James MacKeown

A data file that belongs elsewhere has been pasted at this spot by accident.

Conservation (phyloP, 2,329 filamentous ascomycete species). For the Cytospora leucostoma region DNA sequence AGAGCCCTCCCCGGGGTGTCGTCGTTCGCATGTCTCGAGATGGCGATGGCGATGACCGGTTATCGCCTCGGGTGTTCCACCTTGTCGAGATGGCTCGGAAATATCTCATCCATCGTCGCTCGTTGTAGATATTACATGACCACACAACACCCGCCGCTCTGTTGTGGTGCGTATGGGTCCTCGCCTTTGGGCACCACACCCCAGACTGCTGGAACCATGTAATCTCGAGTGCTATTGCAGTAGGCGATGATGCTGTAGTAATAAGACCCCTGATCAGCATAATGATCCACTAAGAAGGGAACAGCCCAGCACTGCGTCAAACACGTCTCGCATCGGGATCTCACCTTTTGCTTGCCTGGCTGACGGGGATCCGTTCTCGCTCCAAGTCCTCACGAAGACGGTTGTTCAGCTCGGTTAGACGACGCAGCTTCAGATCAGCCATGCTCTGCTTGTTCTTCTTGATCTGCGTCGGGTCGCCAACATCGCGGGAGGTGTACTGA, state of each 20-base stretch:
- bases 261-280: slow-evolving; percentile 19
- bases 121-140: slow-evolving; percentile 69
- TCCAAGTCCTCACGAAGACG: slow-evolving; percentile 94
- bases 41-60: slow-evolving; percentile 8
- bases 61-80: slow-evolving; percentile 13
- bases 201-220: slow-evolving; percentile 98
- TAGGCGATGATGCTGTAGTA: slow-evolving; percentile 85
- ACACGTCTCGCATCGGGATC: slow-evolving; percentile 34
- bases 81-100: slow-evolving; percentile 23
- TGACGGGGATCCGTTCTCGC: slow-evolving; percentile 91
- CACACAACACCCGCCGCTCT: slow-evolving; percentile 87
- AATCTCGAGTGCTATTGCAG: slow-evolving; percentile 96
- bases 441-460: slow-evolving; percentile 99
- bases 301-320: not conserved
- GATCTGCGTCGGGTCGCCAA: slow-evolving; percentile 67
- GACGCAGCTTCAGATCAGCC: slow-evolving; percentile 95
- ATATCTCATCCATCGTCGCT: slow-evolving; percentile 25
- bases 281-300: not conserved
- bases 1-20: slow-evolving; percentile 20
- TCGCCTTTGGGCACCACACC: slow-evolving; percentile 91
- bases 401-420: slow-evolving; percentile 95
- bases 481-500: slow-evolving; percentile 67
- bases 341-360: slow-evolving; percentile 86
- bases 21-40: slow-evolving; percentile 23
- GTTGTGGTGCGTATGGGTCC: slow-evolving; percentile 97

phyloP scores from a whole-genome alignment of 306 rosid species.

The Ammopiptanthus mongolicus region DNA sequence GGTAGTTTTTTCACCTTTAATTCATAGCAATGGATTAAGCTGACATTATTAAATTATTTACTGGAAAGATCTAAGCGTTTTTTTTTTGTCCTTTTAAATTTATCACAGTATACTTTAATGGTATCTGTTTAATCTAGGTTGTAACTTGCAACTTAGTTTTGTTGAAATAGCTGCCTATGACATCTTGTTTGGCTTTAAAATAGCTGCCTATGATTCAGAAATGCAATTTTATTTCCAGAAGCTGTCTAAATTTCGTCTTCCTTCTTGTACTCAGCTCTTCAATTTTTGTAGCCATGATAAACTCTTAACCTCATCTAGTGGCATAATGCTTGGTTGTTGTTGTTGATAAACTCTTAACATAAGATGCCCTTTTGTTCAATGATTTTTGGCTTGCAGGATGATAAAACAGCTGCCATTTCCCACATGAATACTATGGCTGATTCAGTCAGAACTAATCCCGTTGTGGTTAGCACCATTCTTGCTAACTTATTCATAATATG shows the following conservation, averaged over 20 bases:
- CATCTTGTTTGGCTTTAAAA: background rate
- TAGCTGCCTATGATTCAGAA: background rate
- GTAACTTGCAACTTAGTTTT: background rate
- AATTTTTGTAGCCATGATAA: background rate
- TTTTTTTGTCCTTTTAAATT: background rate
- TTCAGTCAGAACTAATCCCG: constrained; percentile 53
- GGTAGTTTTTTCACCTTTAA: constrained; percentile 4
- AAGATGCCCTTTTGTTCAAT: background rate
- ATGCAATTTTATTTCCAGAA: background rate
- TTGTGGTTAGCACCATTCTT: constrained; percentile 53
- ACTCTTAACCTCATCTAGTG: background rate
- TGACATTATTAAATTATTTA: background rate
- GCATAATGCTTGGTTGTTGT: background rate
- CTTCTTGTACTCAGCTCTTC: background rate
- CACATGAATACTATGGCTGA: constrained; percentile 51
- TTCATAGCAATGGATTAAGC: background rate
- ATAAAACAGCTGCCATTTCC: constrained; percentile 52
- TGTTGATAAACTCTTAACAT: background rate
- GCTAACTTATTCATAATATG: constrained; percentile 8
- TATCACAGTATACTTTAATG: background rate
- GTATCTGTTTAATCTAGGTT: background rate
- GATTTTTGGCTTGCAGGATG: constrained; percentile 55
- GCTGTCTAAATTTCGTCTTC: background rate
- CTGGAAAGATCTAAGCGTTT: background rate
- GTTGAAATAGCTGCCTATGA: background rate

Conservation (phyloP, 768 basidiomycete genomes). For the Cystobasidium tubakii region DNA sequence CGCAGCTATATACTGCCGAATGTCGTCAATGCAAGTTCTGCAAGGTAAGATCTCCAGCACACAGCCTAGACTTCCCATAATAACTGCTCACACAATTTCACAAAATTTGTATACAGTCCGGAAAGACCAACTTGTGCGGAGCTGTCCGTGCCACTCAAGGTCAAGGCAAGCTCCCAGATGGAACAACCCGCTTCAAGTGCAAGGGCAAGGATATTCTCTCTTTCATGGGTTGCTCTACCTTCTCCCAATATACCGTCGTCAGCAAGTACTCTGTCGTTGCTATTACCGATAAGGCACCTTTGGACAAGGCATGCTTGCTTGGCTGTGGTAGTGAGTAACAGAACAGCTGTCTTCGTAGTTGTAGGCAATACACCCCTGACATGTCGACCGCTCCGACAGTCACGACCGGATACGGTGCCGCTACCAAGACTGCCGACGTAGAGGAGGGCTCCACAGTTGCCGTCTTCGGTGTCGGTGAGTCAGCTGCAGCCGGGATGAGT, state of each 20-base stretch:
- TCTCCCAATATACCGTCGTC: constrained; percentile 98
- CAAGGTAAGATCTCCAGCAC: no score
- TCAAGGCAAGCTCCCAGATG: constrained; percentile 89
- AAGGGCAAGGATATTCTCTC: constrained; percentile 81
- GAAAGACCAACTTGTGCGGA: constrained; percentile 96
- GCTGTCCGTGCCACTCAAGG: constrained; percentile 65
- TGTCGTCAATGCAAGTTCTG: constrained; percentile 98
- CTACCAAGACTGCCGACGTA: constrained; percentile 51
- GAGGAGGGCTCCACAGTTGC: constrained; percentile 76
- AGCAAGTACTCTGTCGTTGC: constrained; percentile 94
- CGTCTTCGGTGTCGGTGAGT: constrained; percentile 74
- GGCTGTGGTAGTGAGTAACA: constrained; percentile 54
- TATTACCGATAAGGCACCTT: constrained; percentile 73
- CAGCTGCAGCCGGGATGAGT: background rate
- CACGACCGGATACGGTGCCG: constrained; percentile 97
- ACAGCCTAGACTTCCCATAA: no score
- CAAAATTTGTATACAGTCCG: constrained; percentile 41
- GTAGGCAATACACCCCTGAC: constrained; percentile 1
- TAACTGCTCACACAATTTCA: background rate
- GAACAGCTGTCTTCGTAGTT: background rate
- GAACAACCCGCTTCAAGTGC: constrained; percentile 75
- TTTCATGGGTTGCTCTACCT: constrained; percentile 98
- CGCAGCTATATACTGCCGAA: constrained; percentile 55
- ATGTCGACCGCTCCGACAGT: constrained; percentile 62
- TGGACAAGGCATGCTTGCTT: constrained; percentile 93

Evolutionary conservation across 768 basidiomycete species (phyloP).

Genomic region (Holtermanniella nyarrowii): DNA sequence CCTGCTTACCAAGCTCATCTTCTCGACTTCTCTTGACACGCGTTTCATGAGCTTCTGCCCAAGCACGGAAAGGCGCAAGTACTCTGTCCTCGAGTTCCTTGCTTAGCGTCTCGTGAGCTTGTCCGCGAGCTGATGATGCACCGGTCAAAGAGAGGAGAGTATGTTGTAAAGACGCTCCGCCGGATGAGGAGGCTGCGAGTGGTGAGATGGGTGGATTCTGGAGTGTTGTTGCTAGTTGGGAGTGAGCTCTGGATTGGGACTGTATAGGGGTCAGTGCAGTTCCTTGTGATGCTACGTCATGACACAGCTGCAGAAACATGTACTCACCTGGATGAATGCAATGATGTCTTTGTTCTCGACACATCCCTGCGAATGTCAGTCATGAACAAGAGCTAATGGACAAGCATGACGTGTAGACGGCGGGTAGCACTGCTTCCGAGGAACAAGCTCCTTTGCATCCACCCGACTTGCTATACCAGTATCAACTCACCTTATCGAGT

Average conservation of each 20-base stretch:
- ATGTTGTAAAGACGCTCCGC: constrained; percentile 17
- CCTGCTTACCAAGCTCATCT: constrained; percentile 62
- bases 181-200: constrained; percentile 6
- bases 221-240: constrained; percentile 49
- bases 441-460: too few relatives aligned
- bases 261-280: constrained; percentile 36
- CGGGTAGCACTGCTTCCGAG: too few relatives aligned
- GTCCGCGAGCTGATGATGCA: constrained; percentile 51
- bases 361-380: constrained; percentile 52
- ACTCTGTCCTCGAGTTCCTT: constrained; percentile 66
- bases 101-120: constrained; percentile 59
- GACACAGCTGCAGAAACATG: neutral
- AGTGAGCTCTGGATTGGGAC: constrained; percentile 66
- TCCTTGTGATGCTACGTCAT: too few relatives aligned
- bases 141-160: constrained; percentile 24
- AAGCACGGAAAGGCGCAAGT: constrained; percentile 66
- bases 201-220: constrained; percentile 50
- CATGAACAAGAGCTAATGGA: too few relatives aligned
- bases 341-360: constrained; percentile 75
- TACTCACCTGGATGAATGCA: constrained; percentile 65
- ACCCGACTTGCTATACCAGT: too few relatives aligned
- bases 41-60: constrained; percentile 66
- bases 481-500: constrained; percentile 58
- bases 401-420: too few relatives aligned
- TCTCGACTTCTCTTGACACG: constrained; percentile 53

Born in London 1961 of Irish origin, James MacKeown spent most of his childhood in the British Isles. In 1988, he moved to Normandy, France where he currently lives and works. His Grandfather was the distinguished Ulster painter Tom Carr (1909-1999). MacKeown did not recieve any formal form of art training but was strongly influenced by Carr who had studied at the Slade School in London and was closely associated with the Euston Road School of Painters during the 1930’s. The work of MacKeown is both poignant and contemplative. His domestic interior paintings offer the viewer a glimpse into the life of his figures, whether they are the representing the sentimentality between the realtionship of a mother and child, or secluded in their own private thoughts. MacKeown has the ability to capture a special moment in time whether it be in a cafe, or at the beach on a hazy day and his interest in the behaviour of light contributes to the compositions to great affect. “I have often reflected on the difficulties of writing about painting, or about art, or indeed about anything. I find it so much easier and agreeable to disappear into my studio with a brush in hand and avoid all conversation about my work. While I may spend time contemplating what I do, or what I don’t do, the very idea of having to describe and analyse the results without the aid of my paint brush leaves me in a cold sweat……” “James MacKeown paints the things around him; the rooms and landscapes, the people and the objects, the daily rituals of living. His work is autobiographical, but not intensely so. Although it can be seen as a celebration of the act of living, it also has strong abstract impulses which qualify it for consideration as art made as a formal investigation of light, colour, line and volume.” – Andrew Lambirth

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